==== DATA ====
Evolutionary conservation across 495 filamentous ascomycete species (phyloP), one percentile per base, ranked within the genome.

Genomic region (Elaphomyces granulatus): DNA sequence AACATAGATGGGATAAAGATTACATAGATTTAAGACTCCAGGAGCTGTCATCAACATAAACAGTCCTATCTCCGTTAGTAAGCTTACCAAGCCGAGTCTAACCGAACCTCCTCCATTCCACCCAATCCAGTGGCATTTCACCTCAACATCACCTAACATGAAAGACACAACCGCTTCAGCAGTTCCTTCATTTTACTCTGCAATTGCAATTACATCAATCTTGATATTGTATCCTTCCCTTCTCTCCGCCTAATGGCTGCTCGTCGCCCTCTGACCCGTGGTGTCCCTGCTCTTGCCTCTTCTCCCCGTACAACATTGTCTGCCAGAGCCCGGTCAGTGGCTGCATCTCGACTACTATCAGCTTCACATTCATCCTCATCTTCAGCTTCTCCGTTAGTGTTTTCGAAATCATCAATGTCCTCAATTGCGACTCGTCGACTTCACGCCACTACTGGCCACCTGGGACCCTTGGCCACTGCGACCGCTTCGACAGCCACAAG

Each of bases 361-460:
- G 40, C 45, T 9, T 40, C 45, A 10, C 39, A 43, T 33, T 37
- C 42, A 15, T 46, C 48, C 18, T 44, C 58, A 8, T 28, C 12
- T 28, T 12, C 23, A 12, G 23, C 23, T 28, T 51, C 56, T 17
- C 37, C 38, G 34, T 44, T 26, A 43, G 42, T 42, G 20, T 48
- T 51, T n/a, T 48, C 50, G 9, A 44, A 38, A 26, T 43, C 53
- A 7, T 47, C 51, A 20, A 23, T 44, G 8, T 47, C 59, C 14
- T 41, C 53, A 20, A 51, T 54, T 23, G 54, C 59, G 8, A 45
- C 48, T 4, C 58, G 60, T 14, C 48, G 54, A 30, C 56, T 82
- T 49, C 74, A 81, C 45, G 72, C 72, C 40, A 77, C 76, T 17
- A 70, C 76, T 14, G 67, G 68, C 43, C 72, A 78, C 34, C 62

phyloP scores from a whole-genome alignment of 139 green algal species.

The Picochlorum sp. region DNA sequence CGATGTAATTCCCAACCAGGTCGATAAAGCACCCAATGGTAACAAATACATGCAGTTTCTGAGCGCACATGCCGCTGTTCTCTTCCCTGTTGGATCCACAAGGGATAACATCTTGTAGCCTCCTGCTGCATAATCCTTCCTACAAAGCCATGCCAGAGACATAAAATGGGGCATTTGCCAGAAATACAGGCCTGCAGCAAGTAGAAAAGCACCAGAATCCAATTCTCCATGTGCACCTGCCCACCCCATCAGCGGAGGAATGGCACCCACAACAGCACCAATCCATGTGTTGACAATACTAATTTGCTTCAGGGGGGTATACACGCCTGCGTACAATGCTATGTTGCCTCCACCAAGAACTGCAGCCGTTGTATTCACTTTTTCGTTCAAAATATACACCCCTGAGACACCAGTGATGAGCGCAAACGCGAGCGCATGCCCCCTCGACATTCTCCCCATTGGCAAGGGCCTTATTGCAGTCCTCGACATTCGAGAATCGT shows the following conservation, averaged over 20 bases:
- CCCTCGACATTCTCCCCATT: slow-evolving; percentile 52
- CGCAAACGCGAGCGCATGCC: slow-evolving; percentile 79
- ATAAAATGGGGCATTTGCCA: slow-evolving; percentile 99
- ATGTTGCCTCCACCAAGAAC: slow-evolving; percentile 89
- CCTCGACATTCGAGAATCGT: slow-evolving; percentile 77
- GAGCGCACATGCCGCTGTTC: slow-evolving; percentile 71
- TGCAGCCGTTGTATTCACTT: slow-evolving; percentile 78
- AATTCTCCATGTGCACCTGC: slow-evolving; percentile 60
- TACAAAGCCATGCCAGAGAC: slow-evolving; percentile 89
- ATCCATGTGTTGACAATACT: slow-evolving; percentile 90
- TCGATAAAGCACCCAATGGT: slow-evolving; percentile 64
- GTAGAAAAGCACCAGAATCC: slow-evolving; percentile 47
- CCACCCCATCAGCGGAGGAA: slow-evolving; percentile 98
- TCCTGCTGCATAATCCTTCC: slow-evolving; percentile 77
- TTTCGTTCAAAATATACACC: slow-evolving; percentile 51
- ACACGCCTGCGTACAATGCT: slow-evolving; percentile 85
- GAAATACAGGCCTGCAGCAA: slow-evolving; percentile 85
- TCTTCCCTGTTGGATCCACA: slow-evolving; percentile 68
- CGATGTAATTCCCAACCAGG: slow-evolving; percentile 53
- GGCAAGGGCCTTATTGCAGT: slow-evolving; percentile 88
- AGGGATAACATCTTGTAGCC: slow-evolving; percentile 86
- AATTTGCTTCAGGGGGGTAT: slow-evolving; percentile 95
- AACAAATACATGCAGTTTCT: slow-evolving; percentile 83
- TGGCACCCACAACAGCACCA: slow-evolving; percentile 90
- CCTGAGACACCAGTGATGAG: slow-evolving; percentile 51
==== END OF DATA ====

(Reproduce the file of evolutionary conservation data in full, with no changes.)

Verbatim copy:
Evolutionary conservation across 495 filamentous ascomycete species (phyloP), one percentile per base, ranked within the genome.

Genomic region (Elaphomyces granulatus): DNA sequence AACATAGATGGGATAAAGATTACATAGATTTAAGACTCCAGGAGCTGTCATCAACATAAACAGTCCTATCTCCGTTAGTAAGCTTACCAAGCCGAGTCTAACCGAACCTCCTCCATTCCACCCAATCCAGTGGCATTTCACCTCAACATCACCTAACATGAAAGACACAACCGCTTCAGCAGTTCCTTCATTTTACTCTGCAATTGCAATTACATCAATCTTGATATTGTATCCTTCCCTTCTCTCCGCCTAATGGCTGCTCGTCGCCCTCTGACCCGTGGTGTCCCTGCTCTTGCCTCTTCTCCCCGTACAACATTGTCTGCCAGAGCCCGGTCAGTGGCTGCATCTCGACTACTATCAGCTTCACATTCATCCTCATCTTCAGCTTCTCCGTTAGTGTTTTCGAAATCATCAATGTCCTCAATTGCGACTCGTCGACTTCACGCCACTACTGGCCACCTGGGACCCTTGGCCACTGCGACCGCTTCGACAGCCACAAG

Each of bases 361-460:
- G 40, C 45, T 9, T 40, C 45, A 10, C 39, A 43, T 33, T 37
- C 42, A 15, T 46, C 48, C 18, T 44, C 58, A 8, T 28, C 12
- T 28, T 12, C 23, A 12, G 23, C 23, T 28, T 51, C 56, T 17
- C 37, C 38, G 34, T 44, T 26, A 43, G 42, T 42, G 20, T 48
- T 51, T n/a, T 48, C 50, G 9, A 44, A 38, A 26, T 43, C 53
- A 7, T 47, C 51, A 20, A 23, T 44, G 8, T 47, C 59, C 14
- T 41, C 53, A 20, A 51, T 54, T 23, G 54, C 59, G 8, A 45
- C 48, T 4, C 58, G 60, T 14, C 48, G 54, A 30, C 56, T 82
- T 49, C 74, A 81, C 45, G 72, C 72, C 40, A 77, C 76, T 17
- A 70, C 76, T 14, G 67, G 68, C 43, C 72, A 78, C 34, C 62

phyloP scores from a whole-genome alignment of 139 green algal species.

The Picochlorum sp. region DNA sequence CGATGTAATTCCCAACCAGGTCGATAAAGCACCCAATGGTAACAAATACATGCAGTTTCTGAGCGCACATGCCGCTGTTCTCTTCCCTGTTGGATCCACAAGGGATAACATCTTGTAGCCTCCTGCTGCATAATCCTTCCTACAAAGCCATGCCAGAGACATAAAATGGGGCATTTGCCAGAAATACAGGCCTGCAGCAAGTAGAAAAGCACCAGAATCCAATTCTCCATGTGCACCTGCCCACCCCATCAGCGGAGGAATGGCACCCACAACAGCACCAATCCATGTGTTGACAATACTAATTTGCTTCAGGGGGGTATACACGCCTGCGTACAATGCTATGTTGCCTCCACCAAGAACTGCAGCCGTTGTATTCACTTTTTCGTTCAAAATATACACCCCTGAGACACCAGTGATGAGCGCAAACGCGAGCGCATGCCCCCTCGACATTCTCCCCATTGGCAAGGGCCTTATTGCAGTCCTCGACATTCGAGAATCGT shows the following conservation, averaged over 20 bases:
- CCCTCGACATTCTCCCCATT: slow-evolving; percentile 52
- CGCAAACGCGAGCGCATGCC: slow-evolving; percentile 79
- ATAAAATGGGGCATTTGCCA: slow-evolving; percentile 99
- ATGTTGCCTCCACCAAGAAC: slow-evolving; percentile 89
- CCTCGACATTCGAGAATCGT: slow-evolving; percentile 77
- GAGCGCACATGCCGCTGTTC: slow-evolving; percentile 71
- TGCAGCCGTTGTATTCACTT: slow-evolving; percentile 78
- AATTCTCCATGTGCACCTGC: slow-evolving; percentile 60
- TACAAAGCCATGCCAGAGAC: slow-evolving; percentile 89
- ATCCATGTGTTGACAATACT: slow-evolving; percentile 90
- TCGATAAAGCACCCAATGGT: slow-evolving; percentile 64
- GTAGAAAAGCACCAGAATCC: slow-evolving; percentile 47
- CCACCCCATCAGCGGAGGAA: slow-evolving; percentile 98
- TCCTGCTGCATAATCCTTCC: slow-evolving; percentile 77
- TTTCGTTCAAAATATACACC: slow-evolving; percentile 51
- ACACGCCTGCGTACAATGCT: slow-evolving; percentile 85
- GAAATACAGGCCTGCAGCAA: slow-evolving; percentile 85
- TCTTCCCTGTTGGATCCACA: slow-evolving; percentile 68
- CGATGTAATTCCCAACCAGG: slow-evolving; percentile 53
- GGCAAGGGCCTTATTGCAGT: slow-evolving; percentile 88
- AGGGATAACATCTTGTAGCC: slow-evolving; percentile 86
- AATTTGCTTCAGGGGGGTAT: slow-evolving; percentile 95
- AACAAATACATGCAGTTTCT: slow-evolving; percentile 83
- TGGCACCCACAACAGCACCA: slow-evolving; percentile 90
- CCTGAGACACCAGTGATGAG: slow-evolving; percentile 51